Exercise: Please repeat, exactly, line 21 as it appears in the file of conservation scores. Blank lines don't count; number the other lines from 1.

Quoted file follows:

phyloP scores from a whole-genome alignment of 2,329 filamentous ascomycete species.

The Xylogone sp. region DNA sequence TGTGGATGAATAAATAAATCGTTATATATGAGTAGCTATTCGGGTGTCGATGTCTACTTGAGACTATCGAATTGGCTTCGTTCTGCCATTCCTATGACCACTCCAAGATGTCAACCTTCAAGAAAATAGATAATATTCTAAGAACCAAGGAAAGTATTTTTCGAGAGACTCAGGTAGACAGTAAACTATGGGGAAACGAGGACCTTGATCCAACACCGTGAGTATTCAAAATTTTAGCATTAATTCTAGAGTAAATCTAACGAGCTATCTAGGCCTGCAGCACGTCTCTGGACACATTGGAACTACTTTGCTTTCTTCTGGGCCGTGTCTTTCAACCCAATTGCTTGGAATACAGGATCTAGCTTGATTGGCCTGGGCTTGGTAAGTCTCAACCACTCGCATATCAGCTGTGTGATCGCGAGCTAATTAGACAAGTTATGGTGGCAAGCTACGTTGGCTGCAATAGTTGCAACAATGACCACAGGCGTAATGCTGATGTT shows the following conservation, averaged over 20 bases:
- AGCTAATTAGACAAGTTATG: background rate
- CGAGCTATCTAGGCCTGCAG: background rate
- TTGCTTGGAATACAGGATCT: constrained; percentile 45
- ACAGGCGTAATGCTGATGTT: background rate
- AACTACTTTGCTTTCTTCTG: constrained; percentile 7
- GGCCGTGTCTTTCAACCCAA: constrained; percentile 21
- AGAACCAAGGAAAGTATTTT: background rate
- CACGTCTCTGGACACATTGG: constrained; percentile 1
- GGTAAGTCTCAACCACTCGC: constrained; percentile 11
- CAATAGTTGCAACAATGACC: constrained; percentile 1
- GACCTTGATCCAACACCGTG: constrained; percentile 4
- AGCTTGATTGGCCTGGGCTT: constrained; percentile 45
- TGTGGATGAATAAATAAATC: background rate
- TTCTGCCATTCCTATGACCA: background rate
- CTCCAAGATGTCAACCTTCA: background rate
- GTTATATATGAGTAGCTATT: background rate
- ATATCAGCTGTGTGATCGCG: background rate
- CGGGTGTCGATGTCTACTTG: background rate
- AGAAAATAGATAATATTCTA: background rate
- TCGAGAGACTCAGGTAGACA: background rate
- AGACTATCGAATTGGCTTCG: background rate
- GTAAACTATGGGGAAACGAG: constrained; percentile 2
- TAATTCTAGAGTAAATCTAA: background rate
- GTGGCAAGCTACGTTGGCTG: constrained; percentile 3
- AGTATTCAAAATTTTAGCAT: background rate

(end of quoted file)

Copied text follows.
- AGAAAATAGATAATATTCTA: background rate